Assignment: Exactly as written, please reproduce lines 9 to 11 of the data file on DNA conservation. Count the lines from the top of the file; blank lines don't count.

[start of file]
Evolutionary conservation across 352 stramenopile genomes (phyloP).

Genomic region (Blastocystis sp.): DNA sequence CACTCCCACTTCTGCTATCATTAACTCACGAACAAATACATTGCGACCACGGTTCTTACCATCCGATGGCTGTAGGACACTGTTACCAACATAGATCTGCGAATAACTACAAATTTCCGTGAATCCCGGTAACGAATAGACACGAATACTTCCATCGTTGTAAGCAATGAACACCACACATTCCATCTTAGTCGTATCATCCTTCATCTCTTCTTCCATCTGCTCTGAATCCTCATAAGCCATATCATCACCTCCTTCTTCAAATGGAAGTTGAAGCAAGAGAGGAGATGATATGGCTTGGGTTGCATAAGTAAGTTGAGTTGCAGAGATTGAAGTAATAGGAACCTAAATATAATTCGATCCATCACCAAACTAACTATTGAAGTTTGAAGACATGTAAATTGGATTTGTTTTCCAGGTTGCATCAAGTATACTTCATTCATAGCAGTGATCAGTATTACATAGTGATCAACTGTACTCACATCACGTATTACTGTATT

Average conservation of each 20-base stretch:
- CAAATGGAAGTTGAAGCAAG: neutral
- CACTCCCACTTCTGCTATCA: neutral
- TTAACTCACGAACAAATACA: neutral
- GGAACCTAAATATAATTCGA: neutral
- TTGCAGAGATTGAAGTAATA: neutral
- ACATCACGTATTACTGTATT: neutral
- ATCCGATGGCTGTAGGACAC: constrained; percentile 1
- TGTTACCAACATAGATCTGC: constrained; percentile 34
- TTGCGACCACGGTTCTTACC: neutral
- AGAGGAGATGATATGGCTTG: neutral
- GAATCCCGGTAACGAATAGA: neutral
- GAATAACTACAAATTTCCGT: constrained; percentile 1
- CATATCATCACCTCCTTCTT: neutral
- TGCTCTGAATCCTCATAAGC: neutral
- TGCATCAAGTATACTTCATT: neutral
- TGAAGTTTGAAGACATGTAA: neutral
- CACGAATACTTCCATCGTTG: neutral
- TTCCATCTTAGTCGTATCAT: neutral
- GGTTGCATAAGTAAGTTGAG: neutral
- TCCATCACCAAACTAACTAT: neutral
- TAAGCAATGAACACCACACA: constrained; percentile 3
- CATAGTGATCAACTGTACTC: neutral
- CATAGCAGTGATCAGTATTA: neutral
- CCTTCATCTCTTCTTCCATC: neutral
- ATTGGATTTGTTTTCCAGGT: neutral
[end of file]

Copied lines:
- ACATCACGTATTACTGTATT: neutral
- ATCCGATGGCTGTAGGACAC: constrained; percentile 1
- TGTTACCAACATAGATCTGC: constrained; percentile 34